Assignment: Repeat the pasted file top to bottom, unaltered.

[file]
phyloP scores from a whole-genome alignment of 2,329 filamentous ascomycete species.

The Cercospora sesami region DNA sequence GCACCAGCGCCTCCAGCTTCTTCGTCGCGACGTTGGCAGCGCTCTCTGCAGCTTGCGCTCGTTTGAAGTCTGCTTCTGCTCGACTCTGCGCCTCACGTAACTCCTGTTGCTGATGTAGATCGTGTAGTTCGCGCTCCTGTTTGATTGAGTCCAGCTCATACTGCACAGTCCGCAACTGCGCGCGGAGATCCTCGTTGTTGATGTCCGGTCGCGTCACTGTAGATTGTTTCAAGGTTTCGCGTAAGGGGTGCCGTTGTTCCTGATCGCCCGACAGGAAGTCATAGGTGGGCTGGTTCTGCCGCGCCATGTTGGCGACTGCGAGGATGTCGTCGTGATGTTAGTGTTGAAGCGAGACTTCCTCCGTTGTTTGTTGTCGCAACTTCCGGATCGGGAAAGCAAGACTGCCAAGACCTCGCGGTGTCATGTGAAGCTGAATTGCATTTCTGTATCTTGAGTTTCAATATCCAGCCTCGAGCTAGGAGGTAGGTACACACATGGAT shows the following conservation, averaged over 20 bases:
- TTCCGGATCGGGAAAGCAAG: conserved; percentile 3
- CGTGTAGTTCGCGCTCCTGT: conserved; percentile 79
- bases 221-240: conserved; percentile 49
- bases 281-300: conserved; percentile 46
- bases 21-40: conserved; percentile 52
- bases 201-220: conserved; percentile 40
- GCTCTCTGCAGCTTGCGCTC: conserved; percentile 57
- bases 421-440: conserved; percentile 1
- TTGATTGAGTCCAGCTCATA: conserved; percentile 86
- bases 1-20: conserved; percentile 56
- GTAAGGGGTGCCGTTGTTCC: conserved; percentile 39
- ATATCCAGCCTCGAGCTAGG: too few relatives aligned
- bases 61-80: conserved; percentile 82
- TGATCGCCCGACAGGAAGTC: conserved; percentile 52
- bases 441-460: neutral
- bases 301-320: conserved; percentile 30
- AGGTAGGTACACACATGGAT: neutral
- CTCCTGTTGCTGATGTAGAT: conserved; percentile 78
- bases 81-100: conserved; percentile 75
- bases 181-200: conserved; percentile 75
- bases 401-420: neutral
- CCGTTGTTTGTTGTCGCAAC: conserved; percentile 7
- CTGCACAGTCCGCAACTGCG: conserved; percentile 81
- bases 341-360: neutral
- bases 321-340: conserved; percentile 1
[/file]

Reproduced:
phyloP scores from a whole-genome alignment of 2,329 filamentous ascomycete species.

The Cercospora sesami region DNA sequence GCACCAGCGCCTCCAGCTTCTTCGTCGCGACGTTGGCAGCGCTCTCTGCAGCTTGCGCTCGTTTGAAGTCTGCTTCTGCTCGACTCTGCGCCTCACGTAACTCCTGTTGCTGATGTAGATCGTGTAGTTCGCGCTCCTGTTTGATTGAGTCCAGCTCATACTGCACAGTCCGCAACTGCGCGCGGAGATCCTCGTTGTTGATGTCCGGTCGCGTCACTGTAGATTGTTTCAAGGTTTCGCGTAAGGGGTGCCGTTGTTCCTGATCGCCCGACAGGAAGTCATAGGTGGGCTGGTTCTGCCGCGCCATGTTGGCGACTGCGAGGATGTCGTCGTGATGTTAGTGTTGAAGCGAGACTTCCTCCGTTGTTTGTTGTCGCAACTTCCGGATCGGGAAAGCAAGACTGCCAAGACCTCGCGGTGTCATGTGAAGCTGAATTGCATTTCTGTATCTTGAGTTTCAATATCCAGCCTCGAGCTAGGAGGTAGGTACACACATGGAT shows the following conservation, averaged over 20 bases:
- TTCCGGATCGGGAAAGCAAG: conserved; percentile 3
- CGTGTAGTTCGCGCTCCTGT: conserved; percentile 79
- bases 221-240: conserved; percentile 49
- bases 281-300: conserved; percentile 46
- bases 21-40: conserved; percentile 52
- bases 201-220: conserved; percentile 40
- GCTCTCTGCAGCTTGCGCTC: conserved; percentile 57
- bases 421-440: conserved; percentile 1
- TTGATTGAGTCCAGCTCATA: conserved; percentile 86
- bases 1-20: conserved; percentile 56
- GTAAGGGGTGCCGTTGTTCC: conserved; percentile 39
- ATATCCAGCCTCGAGCTAGG: too few relatives aligned
- bases 61-80: conserved; percentile 82
- TGATCGCCCGACAGGAAGTC: conserved; percentile 52
- bases 441-460: neutral
- bases 301-320: conserved; percentile 30
- AGGTAGGTACACACATGGAT: neutral
- CTCCTGTTGCTGATGTAGAT: conserved; percentile 78
- bases 81-100: conserved; percentile 75
- bases 181-200: conserved; percentile 75
- bases 401-420: neutral
- CCGTTGTTTGTTGTCGCAAC: conserved; percentile 7
- CTGCACAGTCCGCAACTGCG: conserved; percentile 81
- bases 341-360: neutral
- bases 321-340: conserved; percentile 1